Black Entertainment : THE BLOOD OF JESUS

Discussion in 'Black Entertainment' started by cherryblossom, Sep 25, 2010.

  1. cherryblossom

    cherryblossom Banned MEMBER

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    The Blood of Jesus


    Directed by Spencer Williams
    Produced by Spencer Williams
    Alfred N. Sack
    Written by Spencer Williams
    Starring Spencer Williams
    Cathryn Caviness
    Cinematography Jack Whitman
    Distributed by Sack Amusement Enterprises
    Release date(s) 1941
    Running time 57 minutes
    Country United States
    Language English
    Budget US$5,000

    The Blood of Jesus is a 1941 American race film written, directed, and starring Spencer Williams. It was also released under the alternate title of The Glory Road.


    PLOT:
    In a small rural village with an African American population, a church group is holding a riverside baptismal service, and one of the faithful being immersed is the recently-married Martha (Cathryn Caviness). However, Martha’s husband Ras (Spencer Williams) is absent from the service – he claims he was hunting, but he actually poached a neighbor’s boar. At home, Ras accidentally shoots Martha when his rifle drops on the floor and discharges. The church congregation gathers at Martha’s bedside to pray for her recovery, and during this period an angel (Rogenia Goldthwaite) arrives to take Martha’s spirit from her body. She is brought to the Crossroads between Heaven and Hell, and initially she is tempted by the slick Judas Green (Frank H. McClennan), who is an agent for Satan (James B. Jones). Judas takes Martha to a nightclub, where the floor show includes an acrobat and a jazz singer. Judas arranges to have Martha employed by the roadhouse owner Rufus Brown, but the angel returns and advises Martha to flee. As she is escaping, a nightclub patron mistakenly believes Martha is a pickpocket who robbed him. A chase ensues and Martha races back to the Crossroads, where Satan (along with a jazz band on a flatbed truck) is waiting for her arrival. The angel appears to protect Martha from the mob, who are driven away. The sign at the Crossroad is transformed into the vision of Jesus Christ being crucified, and Christ’s blood drips down on Martha’s face. She awakens to discover she is home and her health is restored. Martha is reunited with her husband, who has now embraced religion. The angel who took Martha on her journey returns to bless the marriage.


    The Blood of Jesus was the second film directed by Spencer Williams, who was one of the few African American directors of the 1940s. Williams began his career in the 1920s as an extra, and was later able to move up into writing scripts for all-black short comedies produced by the Al Christie studio. In 1928 he directed the silent film Tenderfeet, which was released by Midnight Productions. In 1939, he wrote two screenplays for the race film genre, the Western Harlem Rides the Range and the horror-comedy Son of Ingagi, and he also acted in these films. Williams was invited by Alfred N. Sack, president of the Dallas, Texas-based production/distribution company Sack Amusement Enterprises, to write and direct a series of all-black films that would be released to the U.S. cinemas catering to African American audiences.[4]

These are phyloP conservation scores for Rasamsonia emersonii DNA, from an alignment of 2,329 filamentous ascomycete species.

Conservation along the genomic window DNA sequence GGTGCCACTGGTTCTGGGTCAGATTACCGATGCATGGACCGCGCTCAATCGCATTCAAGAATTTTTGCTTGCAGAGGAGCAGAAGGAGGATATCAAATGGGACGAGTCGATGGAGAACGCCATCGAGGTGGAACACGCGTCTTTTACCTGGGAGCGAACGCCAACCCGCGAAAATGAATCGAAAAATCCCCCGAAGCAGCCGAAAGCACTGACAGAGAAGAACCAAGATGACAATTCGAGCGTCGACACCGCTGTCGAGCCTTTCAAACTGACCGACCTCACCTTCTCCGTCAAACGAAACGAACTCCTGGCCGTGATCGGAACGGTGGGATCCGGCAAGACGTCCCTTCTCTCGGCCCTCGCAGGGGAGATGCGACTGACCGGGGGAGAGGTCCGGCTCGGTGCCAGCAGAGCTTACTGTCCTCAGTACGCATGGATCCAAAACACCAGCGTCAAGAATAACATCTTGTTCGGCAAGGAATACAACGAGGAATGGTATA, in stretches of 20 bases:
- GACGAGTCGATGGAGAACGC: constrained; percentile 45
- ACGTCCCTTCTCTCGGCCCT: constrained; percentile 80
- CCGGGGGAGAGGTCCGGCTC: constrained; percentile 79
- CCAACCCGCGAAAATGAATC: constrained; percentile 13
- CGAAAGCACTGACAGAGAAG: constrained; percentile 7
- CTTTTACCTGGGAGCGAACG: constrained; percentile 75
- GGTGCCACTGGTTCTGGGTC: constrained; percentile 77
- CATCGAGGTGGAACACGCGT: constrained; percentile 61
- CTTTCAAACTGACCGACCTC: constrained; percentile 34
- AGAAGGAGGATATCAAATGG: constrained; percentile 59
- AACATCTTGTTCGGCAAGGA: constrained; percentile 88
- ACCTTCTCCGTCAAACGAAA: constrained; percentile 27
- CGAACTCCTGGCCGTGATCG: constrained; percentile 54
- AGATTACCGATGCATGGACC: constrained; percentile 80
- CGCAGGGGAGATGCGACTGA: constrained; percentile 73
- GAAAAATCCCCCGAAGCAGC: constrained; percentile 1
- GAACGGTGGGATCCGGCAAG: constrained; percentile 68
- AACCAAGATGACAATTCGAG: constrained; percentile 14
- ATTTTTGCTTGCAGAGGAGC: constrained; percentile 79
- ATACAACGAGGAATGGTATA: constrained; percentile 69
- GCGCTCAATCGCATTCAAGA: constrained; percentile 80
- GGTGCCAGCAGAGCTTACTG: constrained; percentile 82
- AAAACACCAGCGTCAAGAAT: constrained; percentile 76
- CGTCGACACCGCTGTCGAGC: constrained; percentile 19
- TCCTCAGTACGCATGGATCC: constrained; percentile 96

The Blood of Jesus was produced in Texas on a budget of US$5,000. To present the afterlife, Williams used scenes from a 1911 Italian film called L'Inferno that depicted souls entering Heaven.[5]

    In addition to Williams, the cast was made up of amateur actors and members of Reverend R.L. Robinson's Heavenly Choir, who sang the film’s gospel music score.[6] The film’s soundtrack included the songs ""All God's Children Got Shoes," "Amazing Grace,""Go Down, Moses," “Good News!", "I've Heard of a City Called Heaven," ""On Jordan's Stormy Banks I Stand," "Run, Child, Run," "Swing Low, Sweet Chariot,"Weary Blues" and "Were You There When They Crucified My Lord?"


    Time magazine counted it among its “25 Most Important Films on Race.” Historian Thomas Cripps, in his book Black Film as Genre, praised The Blood of Jesus for providing “a brief anatomy of Southern Baptist folk theology by presenting Christian myth in literal terms. From its opening voiceover, the film became an advocate for the most enduring traditions of Afro-American family life on Southern ground.”

    .. In 1991, The Blood of Jesus became the first race film to be added to the U.S. National Film Registry.

    http://en.wikipedia.org/wiki/The_blood_of_jesus
     
  2. cherryblossom

    cherryblossom Banned MEMBER

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    The 25 Most Important Films on Race In honor of Black History Month, TIME critic Richard Corliss surveys nearly a century of cinema, and reflects on 25 defining works that broke down the walls of intolerance on the big screen



    Spencer Williams, Jr. was the only black director who received frequent commissions from white moguls to make films during the race movie era. Williams was a big, boisterous actor-singer best known for playing Andy Brown in the early-50s TV series Amos 'n' Andy. In early-talkies Hollywood he had worked as an actor, a sound technician and a screenwriter on low-budget or indie films. In 1940 he was hired by Dallas exhibitor Al Sack to write and direct films, apparently with a minimum of front-office interference. He made nine or ten of them: oddball melodramas (Girl in Room 20), low-octane jive musicals (Dirty Gertie from Harlem U.S.A., Juke Joint) and a trio of religious epics: The Blood of Jesus, Go Down, Death and Of One Blood.